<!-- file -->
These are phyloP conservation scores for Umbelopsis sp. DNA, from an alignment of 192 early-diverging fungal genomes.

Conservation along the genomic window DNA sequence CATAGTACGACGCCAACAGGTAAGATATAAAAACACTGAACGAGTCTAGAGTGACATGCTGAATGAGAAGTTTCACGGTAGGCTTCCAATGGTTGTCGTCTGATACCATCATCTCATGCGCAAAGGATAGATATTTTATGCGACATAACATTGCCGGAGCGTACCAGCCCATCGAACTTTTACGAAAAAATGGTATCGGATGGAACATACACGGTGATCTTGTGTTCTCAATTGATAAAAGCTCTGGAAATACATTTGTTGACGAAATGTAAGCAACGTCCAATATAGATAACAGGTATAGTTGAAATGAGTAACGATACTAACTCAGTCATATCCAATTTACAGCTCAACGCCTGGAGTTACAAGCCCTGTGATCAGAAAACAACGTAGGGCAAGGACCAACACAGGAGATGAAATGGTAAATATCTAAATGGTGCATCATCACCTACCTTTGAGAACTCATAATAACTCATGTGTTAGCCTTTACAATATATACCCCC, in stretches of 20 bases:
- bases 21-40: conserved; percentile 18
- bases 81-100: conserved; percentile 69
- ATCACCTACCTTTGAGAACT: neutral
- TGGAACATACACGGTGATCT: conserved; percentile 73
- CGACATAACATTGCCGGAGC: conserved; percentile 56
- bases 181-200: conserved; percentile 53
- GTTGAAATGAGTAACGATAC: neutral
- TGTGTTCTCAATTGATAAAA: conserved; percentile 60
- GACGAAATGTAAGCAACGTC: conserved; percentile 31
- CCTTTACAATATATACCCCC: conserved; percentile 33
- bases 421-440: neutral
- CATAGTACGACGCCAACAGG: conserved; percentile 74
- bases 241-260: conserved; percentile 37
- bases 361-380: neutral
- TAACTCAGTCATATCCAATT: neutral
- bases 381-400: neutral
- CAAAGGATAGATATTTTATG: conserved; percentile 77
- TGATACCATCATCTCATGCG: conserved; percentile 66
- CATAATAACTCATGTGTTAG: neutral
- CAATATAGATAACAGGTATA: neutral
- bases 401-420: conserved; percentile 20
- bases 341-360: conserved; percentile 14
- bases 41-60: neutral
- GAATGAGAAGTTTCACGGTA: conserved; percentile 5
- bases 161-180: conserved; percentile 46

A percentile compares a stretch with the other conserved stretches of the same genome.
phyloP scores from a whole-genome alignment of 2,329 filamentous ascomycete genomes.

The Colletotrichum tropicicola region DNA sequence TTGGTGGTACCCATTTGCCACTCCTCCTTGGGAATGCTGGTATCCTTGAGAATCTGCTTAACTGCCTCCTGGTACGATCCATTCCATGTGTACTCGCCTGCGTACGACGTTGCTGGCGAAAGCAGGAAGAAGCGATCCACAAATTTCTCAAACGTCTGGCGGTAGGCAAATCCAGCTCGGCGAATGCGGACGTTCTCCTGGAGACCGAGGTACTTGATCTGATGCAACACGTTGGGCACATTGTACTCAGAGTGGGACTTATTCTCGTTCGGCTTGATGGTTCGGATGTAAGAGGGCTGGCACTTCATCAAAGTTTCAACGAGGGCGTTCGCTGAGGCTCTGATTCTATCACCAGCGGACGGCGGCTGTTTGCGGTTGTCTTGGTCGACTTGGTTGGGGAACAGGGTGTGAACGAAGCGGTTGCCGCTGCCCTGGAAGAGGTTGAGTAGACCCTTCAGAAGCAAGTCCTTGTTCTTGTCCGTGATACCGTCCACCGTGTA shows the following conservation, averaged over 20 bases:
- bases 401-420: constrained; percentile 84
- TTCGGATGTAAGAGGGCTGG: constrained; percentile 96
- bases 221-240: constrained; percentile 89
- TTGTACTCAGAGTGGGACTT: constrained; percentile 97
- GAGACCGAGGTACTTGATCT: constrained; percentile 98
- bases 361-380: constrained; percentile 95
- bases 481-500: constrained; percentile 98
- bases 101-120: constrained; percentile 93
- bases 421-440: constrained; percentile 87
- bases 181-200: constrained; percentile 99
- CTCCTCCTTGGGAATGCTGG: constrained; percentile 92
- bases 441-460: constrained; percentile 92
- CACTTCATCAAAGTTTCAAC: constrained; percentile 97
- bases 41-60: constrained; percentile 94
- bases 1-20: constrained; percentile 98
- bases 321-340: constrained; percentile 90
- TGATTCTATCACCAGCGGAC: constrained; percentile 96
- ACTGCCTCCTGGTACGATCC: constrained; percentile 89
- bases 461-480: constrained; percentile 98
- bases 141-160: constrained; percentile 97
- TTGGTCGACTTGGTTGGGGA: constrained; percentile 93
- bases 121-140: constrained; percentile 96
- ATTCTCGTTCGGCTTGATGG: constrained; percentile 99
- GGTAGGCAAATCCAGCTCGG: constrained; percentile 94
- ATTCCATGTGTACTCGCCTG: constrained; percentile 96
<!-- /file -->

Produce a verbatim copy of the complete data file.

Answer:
These are phyloP conservation scores for Umbelopsis sp. DNA, from an alignment of 192 early-diverging fungal genomes.

Conservation along the genomic window DNA sequence CATAGTACGACGCCAACAGGTAAGATATAAAAACACTGAACGAGTCTAGAGTGACATGCTGAATGAGAAGTTTCACGGTAGGCTTCCAATGGTTGTCGTCTGATACCATCATCTCATGCGCAAAGGATAGATATTTTATGCGACATAACATTGCCGGAGCGTACCAGCCCATCGAACTTTTACGAAAAAATGGTATCGGATGGAACATACACGGTGATCTTGTGTTCTCAATTGATAAAAGCTCTGGAAATACATTTGTTGACGAAATGTAAGCAACGTCCAATATAGATAACAGGTATAGTTGAAATGAGTAACGATACTAACTCAGTCATATCCAATTTACAGCTCAACGCCTGGAGTTACAAGCCCTGTGATCAGAAAACAACGTAGGGCAAGGACCAACACAGGAGATGAAATGGTAAATATCTAAATGGTGCATCATCACCTACCTTTGAGAACTCATAATAACTCATGTGTTAGCCTTTACAATATATACCCCC, in stretches of 20 bases:
- bases 21-40: conserved; percentile 18
- bases 81-100: conserved; percentile 69
- ATCACCTACCTTTGAGAACT: neutral
- TGGAACATACACGGTGATCT: conserved; percentile 73
- CGACATAACATTGCCGGAGC: conserved; percentile 56
- bases 181-200: conserved; percentile 53
- GTTGAAATGAGTAACGATAC: neutral
- TGTGTTCTCAATTGATAAAA: conserved; percentile 60
- GACGAAATGTAAGCAACGTC: conserved; percentile 31
- CCTTTACAATATATACCCCC: conserved; percentile 33
- bases 421-440: neutral
- CATAGTACGACGCCAACAGG: conserved; percentile 74
- bases 241-260: conserved; percentile 37
- bases 361-380: neutral
- TAACTCAGTCATATCCAATT: neutral
- bases 381-400: neutral
- CAAAGGATAGATATTTTATG: conserved; percentile 77
- TGATACCATCATCTCATGCG: conserved; percentile 66
- CATAATAACTCATGTGTTAG: neutral
- CAATATAGATAACAGGTATA: neutral
- bases 401-420: conserved; percentile 20
- bases 341-360: conserved; percentile 14
- bases 41-60: neutral
- GAATGAGAAGTTTCACGGTA: conserved; percentile 5
- bases 161-180: conserved; percentile 46

A percentile compares a stretch with the other conserved stretches of the same genome.
phyloP scores from a whole-genome alignment of 2,329 filamentous ascomycete genomes.

The Colletotrichum tropicicola region DNA sequence TTGGTGGTACCCATTTGCCACTCCTCCTTGGGAATGCTGGTATCCTTGAGAATCTGCTTAACTGCCTCCTGGTACGATCCATTCCATGTGTACTCGCCTGCGTACGACGTTGCTGGCGAAAGCAGGAAGAAGCGATCCACAAATTTCTCAAACGTCTGGCGGTAGGCAAATCCAGCTCGGCGAATGCGGACGTTCTCCTGGAGACCGAGGTACTTGATCTGATGCAACACGTTGGGCACATTGTACTCAGAGTGGGACTTATTCTCGTTCGGCTTGATGGTTCGGATGTAAGAGGGCTGGCACTTCATCAAAGTTTCAACGAGGGCGTTCGCTGAGGCTCTGATTCTATCACCAGCGGACGGCGGCTGTTTGCGGTTGTCTTGGTCGACTTGGTTGGGGAACAGGGTGTGAACGAAGCGGTTGCCGCTGCCCTGGAAGAGGTTGAGTAGACCCTTCAGAAGCAAGTCCTTGTTCTTGTCCGTGATACCGTCCACCGTGTA shows the following conservation, averaged over 20 bases:
- bases 401-420: constrained; percentile 84
- TTCGGATGTAAGAGGGCTGG: constrained; percentile 96
- bases 221-240: constrained; percentile 89
- TTGTACTCAGAGTGGGACTT: constrained; percentile 97
- GAGACCGAGGTACTTGATCT: constrained; percentile 98
- bases 361-380: constrained; percentile 95
- bases 481-500: constrained; percentile 98
- bases 101-120: constrained; percentile 93
- bases 421-440: constrained; percentile 87
- bases 181-200: constrained; percentile 99
- CTCCTCCTTGGGAATGCTGG: constrained; percentile 92
- bases 441-460: constrained; percentile 92
- CACTTCATCAAAGTTTCAAC: constrained; percentile 97
- bases 41-60: constrained; percentile 94
- bases 1-20: constrained; percentile 98
- bases 321-340: constrained; percentile 90
- TGATTCTATCACCAGCGGAC: constrained; percentile 96
- ACTGCCTCCTGGTACGATCC: constrained; percentile 89
- bases 461-480: constrained; percentile 98
- bases 141-160: constrained; percentile 97
- TTGGTCGACTTGGTTGGGGA: constrained; percentile 93
- bases 121-140: constrained; percentile 96
- ATTCTCGTTCGGCTTGATGG: constrained; percentile 99
- GGTAGGCAAATCCAGCTCGG: constrained; percentile 94
- ATTCCATGTGTACTCGCCTG: constrained; percentile 96